The biggest issue with Brooks's column is the incessant use of the flawed man versus machine dichotomy. He warns: "It's foolish to swap the amazing machine in your skull for the crude machine on your desk." The machine he has in his mind is the science-fictional, self-sufficient, intelligent computer, as opposed to the algorithmic, dumb-and-dumber computer as it exists today and for the last many decades. A more appropriate analogy of today's computer (and of the foreseeable future) is a machine that the human brain creates to automate mechanical, repetitious tasks at scale. This machine cannot function without human piloting so it's man versus man-plus-machine, not man versus machine.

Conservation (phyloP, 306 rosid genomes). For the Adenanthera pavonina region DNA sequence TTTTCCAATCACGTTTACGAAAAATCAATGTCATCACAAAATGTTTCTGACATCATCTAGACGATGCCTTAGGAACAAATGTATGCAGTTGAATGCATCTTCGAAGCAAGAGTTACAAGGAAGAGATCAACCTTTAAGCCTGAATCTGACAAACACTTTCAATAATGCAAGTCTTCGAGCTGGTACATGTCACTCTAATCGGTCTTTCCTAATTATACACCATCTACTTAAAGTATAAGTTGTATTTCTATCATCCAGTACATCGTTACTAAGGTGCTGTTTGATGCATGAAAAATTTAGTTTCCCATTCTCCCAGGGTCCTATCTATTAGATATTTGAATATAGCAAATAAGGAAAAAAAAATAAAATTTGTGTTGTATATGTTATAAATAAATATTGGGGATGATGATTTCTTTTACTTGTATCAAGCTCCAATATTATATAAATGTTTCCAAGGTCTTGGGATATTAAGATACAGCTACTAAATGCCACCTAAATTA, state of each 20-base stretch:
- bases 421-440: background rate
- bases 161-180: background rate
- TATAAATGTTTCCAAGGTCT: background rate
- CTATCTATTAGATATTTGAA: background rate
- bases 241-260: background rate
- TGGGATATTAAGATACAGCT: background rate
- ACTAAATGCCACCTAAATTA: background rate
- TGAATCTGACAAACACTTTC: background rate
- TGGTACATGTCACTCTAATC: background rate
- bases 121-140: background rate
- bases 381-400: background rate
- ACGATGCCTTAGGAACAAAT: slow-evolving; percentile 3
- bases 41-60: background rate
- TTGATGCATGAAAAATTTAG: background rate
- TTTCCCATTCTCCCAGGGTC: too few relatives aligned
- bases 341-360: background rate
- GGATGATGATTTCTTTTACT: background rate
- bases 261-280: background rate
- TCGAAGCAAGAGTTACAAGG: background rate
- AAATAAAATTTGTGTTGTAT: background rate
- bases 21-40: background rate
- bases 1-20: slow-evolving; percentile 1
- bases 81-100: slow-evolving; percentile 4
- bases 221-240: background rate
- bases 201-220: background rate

At the Purdue talk, the students asked if I'm a disbeliever in machine learning. I believe in the mixed approach which leverage human creativity together with machine efficiency.